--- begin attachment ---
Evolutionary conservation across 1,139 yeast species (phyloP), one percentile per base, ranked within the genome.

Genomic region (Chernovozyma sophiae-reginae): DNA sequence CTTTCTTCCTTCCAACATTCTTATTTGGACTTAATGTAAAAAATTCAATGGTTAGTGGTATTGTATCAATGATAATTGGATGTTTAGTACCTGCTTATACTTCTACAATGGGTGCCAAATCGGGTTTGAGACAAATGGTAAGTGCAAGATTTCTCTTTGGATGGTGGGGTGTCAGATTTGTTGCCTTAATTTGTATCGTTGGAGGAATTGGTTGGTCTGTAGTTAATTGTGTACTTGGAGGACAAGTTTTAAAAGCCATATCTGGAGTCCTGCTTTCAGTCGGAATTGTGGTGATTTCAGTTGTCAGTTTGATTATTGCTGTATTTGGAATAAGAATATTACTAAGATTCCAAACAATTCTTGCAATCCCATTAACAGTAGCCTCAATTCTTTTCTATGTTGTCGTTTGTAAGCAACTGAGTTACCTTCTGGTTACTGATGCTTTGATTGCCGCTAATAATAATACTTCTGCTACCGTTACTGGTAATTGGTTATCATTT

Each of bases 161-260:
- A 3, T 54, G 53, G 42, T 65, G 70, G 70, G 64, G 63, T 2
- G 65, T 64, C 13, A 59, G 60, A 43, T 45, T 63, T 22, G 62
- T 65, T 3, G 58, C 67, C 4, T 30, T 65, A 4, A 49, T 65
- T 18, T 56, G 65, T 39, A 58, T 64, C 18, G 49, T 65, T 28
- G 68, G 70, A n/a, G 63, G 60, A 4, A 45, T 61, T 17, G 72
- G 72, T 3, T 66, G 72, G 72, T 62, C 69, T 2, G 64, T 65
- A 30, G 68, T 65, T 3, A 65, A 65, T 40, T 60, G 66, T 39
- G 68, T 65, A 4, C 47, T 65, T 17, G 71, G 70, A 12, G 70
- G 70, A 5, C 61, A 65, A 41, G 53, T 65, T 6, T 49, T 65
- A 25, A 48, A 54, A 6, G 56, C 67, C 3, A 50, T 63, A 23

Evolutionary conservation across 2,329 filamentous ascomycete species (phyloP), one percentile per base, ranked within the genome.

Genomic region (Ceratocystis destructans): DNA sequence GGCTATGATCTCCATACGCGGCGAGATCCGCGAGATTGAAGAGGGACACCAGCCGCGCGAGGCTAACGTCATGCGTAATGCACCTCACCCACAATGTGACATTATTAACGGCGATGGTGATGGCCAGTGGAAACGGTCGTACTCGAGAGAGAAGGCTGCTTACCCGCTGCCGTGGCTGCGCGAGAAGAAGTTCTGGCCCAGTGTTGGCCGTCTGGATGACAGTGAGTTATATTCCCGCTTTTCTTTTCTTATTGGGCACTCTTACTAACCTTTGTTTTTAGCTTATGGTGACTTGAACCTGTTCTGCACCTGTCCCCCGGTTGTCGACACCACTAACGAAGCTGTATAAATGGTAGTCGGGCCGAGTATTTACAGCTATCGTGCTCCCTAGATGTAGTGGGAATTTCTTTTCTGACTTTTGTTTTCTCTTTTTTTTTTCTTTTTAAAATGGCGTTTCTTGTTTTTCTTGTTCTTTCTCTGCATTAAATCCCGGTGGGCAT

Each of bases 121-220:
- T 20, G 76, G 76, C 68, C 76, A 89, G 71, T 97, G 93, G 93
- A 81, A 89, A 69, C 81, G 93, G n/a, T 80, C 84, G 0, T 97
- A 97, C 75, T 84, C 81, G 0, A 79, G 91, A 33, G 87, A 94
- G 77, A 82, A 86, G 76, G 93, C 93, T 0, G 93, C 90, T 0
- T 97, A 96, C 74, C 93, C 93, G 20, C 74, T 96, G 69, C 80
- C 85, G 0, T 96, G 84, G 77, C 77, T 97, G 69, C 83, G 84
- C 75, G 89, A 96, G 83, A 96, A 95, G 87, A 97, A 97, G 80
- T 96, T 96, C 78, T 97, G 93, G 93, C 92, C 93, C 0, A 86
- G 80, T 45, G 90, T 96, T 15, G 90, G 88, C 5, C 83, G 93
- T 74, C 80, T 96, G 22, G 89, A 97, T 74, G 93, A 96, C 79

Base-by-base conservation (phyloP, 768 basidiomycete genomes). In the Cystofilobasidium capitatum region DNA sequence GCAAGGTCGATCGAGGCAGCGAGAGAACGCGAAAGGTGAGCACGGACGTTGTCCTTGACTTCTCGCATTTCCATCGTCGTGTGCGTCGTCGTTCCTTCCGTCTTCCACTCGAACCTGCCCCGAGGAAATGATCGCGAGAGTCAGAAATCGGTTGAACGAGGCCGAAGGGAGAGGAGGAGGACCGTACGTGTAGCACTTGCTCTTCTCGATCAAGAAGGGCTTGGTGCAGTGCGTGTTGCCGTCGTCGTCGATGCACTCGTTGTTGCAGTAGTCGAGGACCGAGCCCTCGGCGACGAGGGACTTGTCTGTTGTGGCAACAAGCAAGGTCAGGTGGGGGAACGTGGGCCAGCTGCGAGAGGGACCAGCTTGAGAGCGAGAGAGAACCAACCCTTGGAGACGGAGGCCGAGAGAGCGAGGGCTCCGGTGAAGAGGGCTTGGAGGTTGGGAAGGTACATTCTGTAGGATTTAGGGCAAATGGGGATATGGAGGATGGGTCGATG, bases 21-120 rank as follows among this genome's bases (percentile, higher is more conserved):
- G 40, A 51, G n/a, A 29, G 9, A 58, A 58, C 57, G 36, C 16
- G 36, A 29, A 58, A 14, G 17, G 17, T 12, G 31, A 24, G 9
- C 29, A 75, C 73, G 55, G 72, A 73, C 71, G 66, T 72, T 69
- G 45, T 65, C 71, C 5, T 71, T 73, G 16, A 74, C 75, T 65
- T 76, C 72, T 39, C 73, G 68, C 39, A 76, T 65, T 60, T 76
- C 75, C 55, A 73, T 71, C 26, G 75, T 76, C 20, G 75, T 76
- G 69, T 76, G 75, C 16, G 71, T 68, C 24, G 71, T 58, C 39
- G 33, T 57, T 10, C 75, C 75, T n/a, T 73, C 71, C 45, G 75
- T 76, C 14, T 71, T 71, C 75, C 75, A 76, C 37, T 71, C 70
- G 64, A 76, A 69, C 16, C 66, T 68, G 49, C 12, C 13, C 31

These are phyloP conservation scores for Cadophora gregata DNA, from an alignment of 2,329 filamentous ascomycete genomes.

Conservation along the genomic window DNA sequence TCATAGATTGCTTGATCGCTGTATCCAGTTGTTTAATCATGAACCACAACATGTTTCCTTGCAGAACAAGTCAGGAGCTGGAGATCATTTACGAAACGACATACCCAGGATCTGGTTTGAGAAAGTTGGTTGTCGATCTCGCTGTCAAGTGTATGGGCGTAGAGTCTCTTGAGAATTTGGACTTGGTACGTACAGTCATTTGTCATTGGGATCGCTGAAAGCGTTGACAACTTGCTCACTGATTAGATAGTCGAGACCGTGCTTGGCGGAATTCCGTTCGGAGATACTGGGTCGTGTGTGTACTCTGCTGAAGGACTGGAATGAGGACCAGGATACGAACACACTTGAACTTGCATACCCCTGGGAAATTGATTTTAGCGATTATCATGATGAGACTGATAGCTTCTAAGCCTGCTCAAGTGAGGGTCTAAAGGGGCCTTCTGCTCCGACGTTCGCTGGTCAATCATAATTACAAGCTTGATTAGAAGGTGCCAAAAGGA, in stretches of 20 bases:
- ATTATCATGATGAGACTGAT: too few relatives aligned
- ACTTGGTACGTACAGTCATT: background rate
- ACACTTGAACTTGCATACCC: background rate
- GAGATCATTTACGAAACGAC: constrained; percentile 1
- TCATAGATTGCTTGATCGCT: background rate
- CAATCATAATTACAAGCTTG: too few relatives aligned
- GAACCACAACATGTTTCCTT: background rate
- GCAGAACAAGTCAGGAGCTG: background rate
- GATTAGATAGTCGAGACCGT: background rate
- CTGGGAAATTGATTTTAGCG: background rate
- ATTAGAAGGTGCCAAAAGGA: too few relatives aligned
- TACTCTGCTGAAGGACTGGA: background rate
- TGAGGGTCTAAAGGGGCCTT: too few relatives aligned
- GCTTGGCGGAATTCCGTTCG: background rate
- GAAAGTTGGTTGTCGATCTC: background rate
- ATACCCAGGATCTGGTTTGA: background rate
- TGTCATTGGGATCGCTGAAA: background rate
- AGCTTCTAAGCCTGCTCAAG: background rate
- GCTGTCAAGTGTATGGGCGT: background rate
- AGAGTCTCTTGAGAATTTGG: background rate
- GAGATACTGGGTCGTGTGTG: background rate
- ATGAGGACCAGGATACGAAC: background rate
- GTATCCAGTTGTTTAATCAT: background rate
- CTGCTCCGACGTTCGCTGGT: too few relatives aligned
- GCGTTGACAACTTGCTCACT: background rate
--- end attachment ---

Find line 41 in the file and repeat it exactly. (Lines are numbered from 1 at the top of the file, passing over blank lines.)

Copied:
- ACTTGGTACGTACAGTCATT: background rate